UEC’s market capitalization, and its success in selling almost half a billion dollars’ worth of stock over the last 20 years (excluding its initial public offering), are a testament to the triumph of the company’s prolific use of paid stock promotion.
Outlets shilling for UEC have spanned a wide range – from media companies founded by UEC’s CEO Amir Adnani and owned by his family members to much less savory conspiracy-theory purveyors that urge their “clients” to beware of the Deep State Globalists and listen – simultaneously – to both Adnani and…Steve Bannon.
Neither is UEC’s involvement with these disreputable hawkers some sort of youthful indiscretion of its microcap past – UEC was last disclosed as paying hundreds of thousands of dollars for this kind of publicity just last month.
These shenanigans make a lot of sense if UEC’s management team believes – as do we – that the fundamentals just don’t exist for real investors to be interested in the company: when you look beneath the surface of this uranium miner, there’s not much there.
I. Investment Highlights
UEC is managed more like a penny-stock pump-and-dump than a legitimate mining company. Since it entered the uranium business in 2005, UEC has mined and sold a grand total of about half a million pounds of uranium, all from the small Palangana project it still owns in Texas, and all between 2012-2013.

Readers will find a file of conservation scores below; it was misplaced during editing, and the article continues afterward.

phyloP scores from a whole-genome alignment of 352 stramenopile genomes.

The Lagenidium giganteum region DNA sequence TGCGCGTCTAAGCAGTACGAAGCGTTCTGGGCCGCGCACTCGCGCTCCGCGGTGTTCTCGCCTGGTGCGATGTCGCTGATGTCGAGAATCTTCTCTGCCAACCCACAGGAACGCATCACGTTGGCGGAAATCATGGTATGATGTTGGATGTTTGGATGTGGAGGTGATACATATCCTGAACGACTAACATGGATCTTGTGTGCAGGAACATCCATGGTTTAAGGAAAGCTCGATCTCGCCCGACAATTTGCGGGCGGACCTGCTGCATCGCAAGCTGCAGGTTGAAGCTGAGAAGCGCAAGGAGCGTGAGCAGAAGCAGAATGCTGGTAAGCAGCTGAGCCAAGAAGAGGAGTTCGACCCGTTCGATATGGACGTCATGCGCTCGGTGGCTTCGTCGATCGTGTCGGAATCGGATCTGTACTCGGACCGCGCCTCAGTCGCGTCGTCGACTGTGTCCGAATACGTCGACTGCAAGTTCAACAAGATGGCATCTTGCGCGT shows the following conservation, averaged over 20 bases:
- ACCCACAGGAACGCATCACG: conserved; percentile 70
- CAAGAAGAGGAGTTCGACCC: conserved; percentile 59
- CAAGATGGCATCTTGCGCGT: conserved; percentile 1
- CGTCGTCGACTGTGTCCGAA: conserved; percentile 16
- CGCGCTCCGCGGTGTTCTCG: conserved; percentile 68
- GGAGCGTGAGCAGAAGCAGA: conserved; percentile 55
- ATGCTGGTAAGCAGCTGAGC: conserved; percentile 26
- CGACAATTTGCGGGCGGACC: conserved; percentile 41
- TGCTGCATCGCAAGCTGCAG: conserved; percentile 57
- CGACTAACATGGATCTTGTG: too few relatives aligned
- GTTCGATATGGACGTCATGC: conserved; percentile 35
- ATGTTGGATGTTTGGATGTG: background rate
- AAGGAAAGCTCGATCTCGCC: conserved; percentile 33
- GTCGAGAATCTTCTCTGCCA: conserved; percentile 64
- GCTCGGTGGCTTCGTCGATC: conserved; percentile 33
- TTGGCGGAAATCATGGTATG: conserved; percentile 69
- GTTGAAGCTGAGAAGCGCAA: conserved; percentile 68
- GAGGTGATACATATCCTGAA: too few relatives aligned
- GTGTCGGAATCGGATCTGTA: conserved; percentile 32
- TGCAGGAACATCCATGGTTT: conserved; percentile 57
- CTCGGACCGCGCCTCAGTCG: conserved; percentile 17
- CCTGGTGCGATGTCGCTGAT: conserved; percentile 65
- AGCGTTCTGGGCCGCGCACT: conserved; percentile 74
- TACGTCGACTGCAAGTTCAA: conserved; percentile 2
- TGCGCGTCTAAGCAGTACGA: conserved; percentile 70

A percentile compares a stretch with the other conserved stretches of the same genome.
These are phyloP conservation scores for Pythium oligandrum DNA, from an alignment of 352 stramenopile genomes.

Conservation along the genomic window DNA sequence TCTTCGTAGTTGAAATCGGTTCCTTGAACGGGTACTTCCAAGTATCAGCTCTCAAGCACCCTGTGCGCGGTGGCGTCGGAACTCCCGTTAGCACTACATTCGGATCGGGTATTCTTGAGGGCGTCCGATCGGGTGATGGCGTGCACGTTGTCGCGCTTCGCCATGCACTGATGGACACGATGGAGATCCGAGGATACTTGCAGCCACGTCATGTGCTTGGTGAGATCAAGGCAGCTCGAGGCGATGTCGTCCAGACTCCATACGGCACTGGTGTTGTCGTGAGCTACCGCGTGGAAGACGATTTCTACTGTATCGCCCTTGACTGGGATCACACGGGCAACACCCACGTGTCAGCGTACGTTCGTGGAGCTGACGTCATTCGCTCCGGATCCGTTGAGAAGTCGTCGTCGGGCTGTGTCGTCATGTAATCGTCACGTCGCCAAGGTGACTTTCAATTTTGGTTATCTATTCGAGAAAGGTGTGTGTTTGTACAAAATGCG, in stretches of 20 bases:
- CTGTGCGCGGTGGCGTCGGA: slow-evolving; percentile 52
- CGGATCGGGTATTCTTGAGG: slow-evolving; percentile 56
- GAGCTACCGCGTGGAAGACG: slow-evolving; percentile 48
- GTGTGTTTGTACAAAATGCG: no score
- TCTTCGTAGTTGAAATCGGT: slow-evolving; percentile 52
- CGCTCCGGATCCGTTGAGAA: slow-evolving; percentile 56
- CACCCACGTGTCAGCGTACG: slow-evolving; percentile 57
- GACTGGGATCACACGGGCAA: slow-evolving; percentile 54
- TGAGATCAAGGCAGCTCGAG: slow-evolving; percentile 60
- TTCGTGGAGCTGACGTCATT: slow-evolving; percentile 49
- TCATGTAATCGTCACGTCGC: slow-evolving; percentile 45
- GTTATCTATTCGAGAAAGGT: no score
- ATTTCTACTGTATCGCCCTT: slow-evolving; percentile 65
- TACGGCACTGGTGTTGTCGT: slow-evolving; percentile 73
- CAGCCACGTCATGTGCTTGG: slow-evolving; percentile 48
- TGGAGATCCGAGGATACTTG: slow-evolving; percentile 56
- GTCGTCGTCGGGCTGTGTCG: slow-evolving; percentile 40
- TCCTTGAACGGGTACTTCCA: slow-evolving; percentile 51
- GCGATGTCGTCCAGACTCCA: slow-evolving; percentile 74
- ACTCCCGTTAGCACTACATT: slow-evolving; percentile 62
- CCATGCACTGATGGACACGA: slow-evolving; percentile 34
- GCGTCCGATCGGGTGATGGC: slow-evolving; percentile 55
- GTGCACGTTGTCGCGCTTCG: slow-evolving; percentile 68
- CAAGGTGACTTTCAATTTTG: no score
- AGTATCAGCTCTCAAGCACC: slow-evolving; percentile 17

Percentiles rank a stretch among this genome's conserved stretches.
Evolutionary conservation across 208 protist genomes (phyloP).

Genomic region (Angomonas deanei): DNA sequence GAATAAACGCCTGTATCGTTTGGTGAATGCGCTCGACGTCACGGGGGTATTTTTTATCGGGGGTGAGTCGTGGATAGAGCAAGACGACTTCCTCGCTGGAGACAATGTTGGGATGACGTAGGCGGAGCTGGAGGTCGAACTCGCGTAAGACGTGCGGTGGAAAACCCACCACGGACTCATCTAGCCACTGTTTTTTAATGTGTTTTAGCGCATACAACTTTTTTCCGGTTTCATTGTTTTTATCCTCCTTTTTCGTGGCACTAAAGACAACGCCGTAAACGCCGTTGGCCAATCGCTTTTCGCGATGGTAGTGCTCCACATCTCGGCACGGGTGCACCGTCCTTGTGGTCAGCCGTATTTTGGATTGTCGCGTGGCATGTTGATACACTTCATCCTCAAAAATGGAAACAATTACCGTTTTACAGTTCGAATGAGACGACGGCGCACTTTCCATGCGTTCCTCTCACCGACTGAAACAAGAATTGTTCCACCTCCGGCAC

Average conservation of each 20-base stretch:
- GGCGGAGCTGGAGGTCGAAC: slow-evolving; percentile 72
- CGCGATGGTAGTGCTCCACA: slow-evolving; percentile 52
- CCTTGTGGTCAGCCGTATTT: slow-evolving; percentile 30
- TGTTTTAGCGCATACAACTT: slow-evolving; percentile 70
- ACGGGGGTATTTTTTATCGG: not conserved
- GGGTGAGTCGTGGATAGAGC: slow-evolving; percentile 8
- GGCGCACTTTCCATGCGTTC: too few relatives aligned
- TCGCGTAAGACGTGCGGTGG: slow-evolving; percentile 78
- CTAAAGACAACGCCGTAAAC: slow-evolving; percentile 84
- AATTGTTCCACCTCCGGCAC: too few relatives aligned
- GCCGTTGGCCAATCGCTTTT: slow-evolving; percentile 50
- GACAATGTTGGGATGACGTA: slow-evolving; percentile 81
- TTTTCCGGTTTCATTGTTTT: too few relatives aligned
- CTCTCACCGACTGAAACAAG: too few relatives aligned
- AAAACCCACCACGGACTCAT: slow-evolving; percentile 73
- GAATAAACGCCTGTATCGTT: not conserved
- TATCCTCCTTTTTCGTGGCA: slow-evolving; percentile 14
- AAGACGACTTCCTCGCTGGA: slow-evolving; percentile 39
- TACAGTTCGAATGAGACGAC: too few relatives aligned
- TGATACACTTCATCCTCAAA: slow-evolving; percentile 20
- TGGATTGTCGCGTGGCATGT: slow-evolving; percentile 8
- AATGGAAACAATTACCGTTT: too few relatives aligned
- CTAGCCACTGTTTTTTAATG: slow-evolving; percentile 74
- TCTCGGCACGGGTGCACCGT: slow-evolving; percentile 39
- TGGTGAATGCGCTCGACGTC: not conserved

Instead of mining, a lot of effort at UEC has been expended on selling stock – $465 million of it since, but not including, its IPO – which has been the only way to generate cash in the absence of any functional operating business.
Before its recent rise to the billion dollar club, UEC languished in microcap territory for almost the entirety of its existence, during which it spent large sums – millions of dollars and hundreds of thousands of issued shares – to promote its stock to retail investors through questionable paid stock promoters.
Some of these – like Blender Media and Brazil Resources – were “media service companies” actually founded by UEC’s CEO Amir Adnani. The style of promotion was laid out in a 2015 lawsuit, the facts of which UEC did not even bother denying:
Uranium Energy paid, "directly or indirectly, approximately 30 different entities to publicize its stock" with a "massive promotional campaign" involving at least 40 online advertisements. The third-party promoters released these advertisements in "waves" in four different months: June 2013, May 2014, November 2014, and April 2015.